As it stands, Medicare will not cover lecanemab unless CMS determines the drug has clearer evidence of helping patients. Eisai has said it intends to establish a patient assistance program to provide lecanemab at no cost to "eligible uninsured and underinsured patients, including Medicare beneficiaries, who meet financial need and other program criteria."

    The Alzheimer's Association has "filed a formal request asking CMS to provide full and unrestricted coverage for FDA-approved Alzheimer's treatments," according to Maria Carrillo, the organization's chief science officer.

    "It's clear there won't be coverage on day one and that's never been true of any FDA approved drug before," said Robert Egge, chief public policy officer of the Alzheimer's Association. "It's going to be very difficult if not impossible for Medicare beneficiaries to get coverage."

    In order for patients to qualify for lecanemab, they have to undergo tests showing they're in the early stages of dementia and their brains contain amyloid protein deposits, which will require multiple visits to specialists and will ultimately result in a very long queue, according to Jakub Hlávka, a health policy expert at the University of Southern California.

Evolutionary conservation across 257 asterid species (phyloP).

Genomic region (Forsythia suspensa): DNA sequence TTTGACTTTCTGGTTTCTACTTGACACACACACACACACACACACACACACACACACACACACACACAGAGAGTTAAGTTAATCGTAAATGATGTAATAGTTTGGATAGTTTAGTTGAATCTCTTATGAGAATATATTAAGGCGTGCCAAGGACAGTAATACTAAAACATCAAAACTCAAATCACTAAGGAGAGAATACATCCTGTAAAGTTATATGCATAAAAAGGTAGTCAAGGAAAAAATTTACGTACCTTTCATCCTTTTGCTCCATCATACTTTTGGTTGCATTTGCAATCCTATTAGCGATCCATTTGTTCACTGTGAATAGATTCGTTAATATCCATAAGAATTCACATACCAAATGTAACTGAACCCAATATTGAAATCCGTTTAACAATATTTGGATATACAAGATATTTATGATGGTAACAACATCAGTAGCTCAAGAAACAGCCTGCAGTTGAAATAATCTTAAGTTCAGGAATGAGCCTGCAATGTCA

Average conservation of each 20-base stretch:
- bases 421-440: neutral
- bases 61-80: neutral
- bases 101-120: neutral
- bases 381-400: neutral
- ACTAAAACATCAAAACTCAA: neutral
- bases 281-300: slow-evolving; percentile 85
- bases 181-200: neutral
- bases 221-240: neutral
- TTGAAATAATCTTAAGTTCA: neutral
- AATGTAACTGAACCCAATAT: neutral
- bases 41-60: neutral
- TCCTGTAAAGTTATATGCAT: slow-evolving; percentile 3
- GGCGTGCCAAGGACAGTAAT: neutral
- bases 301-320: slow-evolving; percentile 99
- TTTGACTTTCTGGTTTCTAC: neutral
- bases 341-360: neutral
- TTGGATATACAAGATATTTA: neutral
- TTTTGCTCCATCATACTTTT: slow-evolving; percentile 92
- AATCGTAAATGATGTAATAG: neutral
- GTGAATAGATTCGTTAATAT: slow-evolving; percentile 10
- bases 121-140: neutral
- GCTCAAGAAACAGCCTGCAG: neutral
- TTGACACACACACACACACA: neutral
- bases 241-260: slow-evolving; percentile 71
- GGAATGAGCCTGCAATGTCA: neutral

"Roughly speaking we can expect that to take about five years before all the currently eligible patients may get cleared through that queue," he said.

    If Medicare and other payers ultimately decide to cover lecanemab, it could cost tens of billions of dollars each year, Hlávka added. Given the high price tag, officials may consider a different approach to caring for people with dementia.

    "One of the potential solutions would be to see if we can pool all of the dementia patients who are covered under different plans into a single risk pool and then provide coordinated access and care to those patients," Hlávka said.

    That would allow the government to balance lecanemab's cost against potential savings if dementia patients are able to avoid expensive nursing home care, Hlávka said. And it would make it easier for the government to negotiate lecanemab's price. (Alltucker/Hassanein, USA Today, 1/8; Belluck, New York Times, 1/6; Hamilton, "Shots," NPR, 1/6; Gonzalez, Axios, 1/6; Perrone, Associated Press, 1/6; Walker, Wall Street Journal, 1/7)